Friday, October 31, 2014

Council members having pleasant race for mayor

Turner and Vandegrift (Tessa Lighty photo)
For detailed profiles of the candidates for mayor and city council, click here.

By Quinn Schwartz
University of Kentucky School of Journalism and Telecommunications

The Nov. 4 Midway mayoral election is a choice between Sharon Turner, running on her longtime City Council and community experience, and one-term Council Member Grayson Vandegrift, offering a fresh vision and a step in a different direction at a potentially historic time for Midway.

The competition has been good natured. The candidates share a mutual respect and find themselves agreeing on most issues the new mayor will have to address.

Those include improvements in water lines, sewers, sidewalks and other infrastructure, which they hope to pay for with an increase in tax income from development at the Interstate 64 interchange – the management of which will be a challenge facing the city.

Turner boasts the most experience, having served on the council since January 2005 and as mayor pro tem since 2007, and for the past 14 years as secretary for the Nursing Home Task Force, which led to the senior living residence under construction in Midway. 

Turner’s record appeals to Midway residents like Alice Jacobs. “I think experience will be important,” Jacobs said.  “I would feel more comfortable with someone who best knows the concerns facing Midway and how to handle them.”

Vandegrift, a restaurateur who was elected to the council in 2012, has less experience than Turner, but expresses a passionate vision for Midway’s future and hopes to give the city a fresh perspective.

He may appeal to residents like Gary Owens, who said, “I don’t necessarily think experience is the most important thing as long as our mayor is able to make decisions that are best for Midway.”

Some of these decisions will deal with Midway Station, a development on the northeast corner of the I-64 interchange that has seen little activity since it was created the 1990s as an industrial park. It was rezoned for residential and commercial development a few years ago, but the recession and other factors thwarted development.

Recently, part of it has been rezoned to industrial on the prospect that a factory will be built there, and an adjoining tract has been recommended for industrial zoning.

Lexington developer Dennis Anderson, who has the Green Gables development on the southeast corner of the interchange, is tasked with redeveloping the rest of Midway Station. Under an agreement with the Woodford County Economic Development Authority, he pays the interest on the city and county bonds issued to create the industrial park in return for the right to redevelop it.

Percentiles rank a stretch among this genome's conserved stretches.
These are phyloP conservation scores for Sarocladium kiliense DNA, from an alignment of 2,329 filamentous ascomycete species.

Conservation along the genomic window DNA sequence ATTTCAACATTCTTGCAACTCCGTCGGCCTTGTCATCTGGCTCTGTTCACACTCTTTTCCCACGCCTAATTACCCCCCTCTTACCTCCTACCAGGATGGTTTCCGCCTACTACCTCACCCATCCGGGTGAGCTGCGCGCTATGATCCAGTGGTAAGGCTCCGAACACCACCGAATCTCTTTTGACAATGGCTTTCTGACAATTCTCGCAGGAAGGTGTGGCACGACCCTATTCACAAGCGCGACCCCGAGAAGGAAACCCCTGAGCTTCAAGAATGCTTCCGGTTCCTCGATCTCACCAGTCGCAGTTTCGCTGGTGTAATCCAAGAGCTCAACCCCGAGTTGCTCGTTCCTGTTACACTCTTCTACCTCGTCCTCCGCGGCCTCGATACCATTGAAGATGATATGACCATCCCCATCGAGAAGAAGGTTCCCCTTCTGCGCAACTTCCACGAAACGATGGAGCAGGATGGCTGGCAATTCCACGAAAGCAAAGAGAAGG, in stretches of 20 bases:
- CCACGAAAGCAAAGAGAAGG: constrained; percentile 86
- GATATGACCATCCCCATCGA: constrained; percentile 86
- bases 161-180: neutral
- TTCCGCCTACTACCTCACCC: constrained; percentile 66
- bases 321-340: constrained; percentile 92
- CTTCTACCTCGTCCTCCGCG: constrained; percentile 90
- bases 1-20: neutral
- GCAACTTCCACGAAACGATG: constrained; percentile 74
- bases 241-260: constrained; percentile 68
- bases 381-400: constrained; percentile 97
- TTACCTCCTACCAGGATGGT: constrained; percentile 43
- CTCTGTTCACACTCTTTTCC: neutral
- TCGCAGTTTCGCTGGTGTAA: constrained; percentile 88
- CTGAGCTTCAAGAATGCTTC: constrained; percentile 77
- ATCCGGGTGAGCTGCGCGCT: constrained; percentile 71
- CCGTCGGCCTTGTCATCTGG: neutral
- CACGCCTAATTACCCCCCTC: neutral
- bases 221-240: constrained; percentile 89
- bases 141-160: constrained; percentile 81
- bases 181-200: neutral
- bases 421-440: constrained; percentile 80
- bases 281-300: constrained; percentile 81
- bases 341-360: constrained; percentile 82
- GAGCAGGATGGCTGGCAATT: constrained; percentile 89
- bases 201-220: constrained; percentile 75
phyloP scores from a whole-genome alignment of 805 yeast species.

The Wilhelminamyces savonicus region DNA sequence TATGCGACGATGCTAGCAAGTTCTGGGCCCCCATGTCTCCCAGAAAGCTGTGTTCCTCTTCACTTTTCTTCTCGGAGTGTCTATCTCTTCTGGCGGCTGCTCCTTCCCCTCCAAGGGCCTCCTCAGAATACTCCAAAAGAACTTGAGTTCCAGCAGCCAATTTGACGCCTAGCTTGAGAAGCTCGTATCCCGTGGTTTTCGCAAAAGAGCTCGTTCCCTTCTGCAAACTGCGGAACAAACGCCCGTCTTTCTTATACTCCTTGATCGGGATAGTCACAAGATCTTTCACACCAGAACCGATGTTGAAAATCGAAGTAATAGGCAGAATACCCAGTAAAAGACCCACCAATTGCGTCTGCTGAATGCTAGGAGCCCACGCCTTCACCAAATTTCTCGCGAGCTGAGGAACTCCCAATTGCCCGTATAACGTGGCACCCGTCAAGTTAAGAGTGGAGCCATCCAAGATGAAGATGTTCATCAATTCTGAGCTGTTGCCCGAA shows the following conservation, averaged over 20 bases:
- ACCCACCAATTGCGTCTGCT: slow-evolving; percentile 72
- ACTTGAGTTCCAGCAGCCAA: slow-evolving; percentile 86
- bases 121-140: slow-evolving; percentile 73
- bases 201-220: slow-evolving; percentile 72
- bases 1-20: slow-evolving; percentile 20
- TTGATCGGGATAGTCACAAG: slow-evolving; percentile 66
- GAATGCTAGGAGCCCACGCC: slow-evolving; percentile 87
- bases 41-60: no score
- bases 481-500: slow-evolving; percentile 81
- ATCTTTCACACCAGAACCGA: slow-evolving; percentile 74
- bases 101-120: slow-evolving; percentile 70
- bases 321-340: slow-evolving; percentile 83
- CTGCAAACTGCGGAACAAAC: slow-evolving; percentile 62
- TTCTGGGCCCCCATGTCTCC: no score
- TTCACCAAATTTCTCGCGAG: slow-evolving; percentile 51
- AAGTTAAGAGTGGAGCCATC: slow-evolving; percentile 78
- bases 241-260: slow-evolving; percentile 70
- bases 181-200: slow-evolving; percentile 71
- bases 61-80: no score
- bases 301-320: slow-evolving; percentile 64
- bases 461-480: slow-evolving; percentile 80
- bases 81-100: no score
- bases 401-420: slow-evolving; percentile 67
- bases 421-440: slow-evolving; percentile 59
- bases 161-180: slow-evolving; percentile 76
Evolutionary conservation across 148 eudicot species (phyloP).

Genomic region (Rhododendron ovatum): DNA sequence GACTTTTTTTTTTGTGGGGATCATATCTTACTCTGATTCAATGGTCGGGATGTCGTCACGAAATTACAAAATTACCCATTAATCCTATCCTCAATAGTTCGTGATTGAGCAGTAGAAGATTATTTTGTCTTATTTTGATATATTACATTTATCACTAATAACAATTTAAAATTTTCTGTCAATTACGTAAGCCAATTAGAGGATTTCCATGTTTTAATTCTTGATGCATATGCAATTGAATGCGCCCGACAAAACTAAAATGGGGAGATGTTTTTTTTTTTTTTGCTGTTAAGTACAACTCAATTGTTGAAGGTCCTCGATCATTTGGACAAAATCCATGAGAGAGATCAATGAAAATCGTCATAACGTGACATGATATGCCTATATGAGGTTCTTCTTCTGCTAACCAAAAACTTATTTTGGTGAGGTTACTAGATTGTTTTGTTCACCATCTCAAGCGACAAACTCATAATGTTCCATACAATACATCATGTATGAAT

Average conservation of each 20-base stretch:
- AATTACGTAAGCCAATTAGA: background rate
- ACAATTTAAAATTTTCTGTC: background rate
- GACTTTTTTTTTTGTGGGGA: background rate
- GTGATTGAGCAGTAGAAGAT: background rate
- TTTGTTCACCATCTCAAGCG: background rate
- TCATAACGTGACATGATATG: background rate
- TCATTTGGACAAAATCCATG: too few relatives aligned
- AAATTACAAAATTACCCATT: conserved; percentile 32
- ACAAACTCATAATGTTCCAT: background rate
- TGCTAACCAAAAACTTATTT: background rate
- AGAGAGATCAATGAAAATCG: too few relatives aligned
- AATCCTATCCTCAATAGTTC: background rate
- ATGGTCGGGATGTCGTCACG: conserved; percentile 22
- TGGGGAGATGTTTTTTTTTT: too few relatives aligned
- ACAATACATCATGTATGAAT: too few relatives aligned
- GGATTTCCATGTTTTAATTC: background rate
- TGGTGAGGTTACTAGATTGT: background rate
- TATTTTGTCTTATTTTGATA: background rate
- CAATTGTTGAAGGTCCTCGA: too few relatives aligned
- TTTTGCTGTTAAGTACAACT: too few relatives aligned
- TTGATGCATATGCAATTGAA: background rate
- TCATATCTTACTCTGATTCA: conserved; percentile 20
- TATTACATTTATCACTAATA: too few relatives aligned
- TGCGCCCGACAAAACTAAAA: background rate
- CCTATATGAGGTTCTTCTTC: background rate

Anderson plans to use tax-increment financing, which would use most of the additional state and local tax revenue from redevelopment to fund $30.7 million in public infrastructure, including parking lots, roads, sidewalks and utilities. 
               Development of the property could encourage local residents to seek employment closer to home by providing more job opportunities.  Many Midway residents commute to work in Lexington, Frankfort, Georgetown or Versailles.  If Midway Station is developed, more locals be able to stay in town for work, and the population of the city could spike with the attraction of new job opportunities.

Not everyone in Midway welcomes the idea of such a boom.  One issue with the development could be difficulty in maintaining Midway’s quaint and historic atmosphere.
“I’m not opposed to change, but if we take this development to the extreme we would destroy what we have worked so hard to preserve,” said Owens.

Turner and Vandegrift said at the Oct. 2 candidates’ forum that they would run an inclusive administration.

Asked what they hoped to be able to say after one term that would earn them a second, Vandegrift said he would want citizens to say “I felt like I had a voice, I felt like I had a seat at the table.”

Turner said she would want citizens to see that she had brought efficiencies, the right policies and procedures, and better services. She added, “It’s important to feel you’ve had a say.”

Both candidates are against the proposed Versailles-Midway-Woodford County government merger.

Turner says she does not want Midway to lose its identity. “Versailles and Woodford County could merge if they wanted to and leave us out of it,” she said. “They can’t force us into it, but we obviously have to be able to self-sustain if that happen. I think we’ve done that a lot, anyway.”

Vandegrift said at the forum that with countywide merger, “We would lose our voice as a city. We’re a small city but we have a big name. We would probably go from having eight representatives to having two, maybe three at best.”

1 comment:

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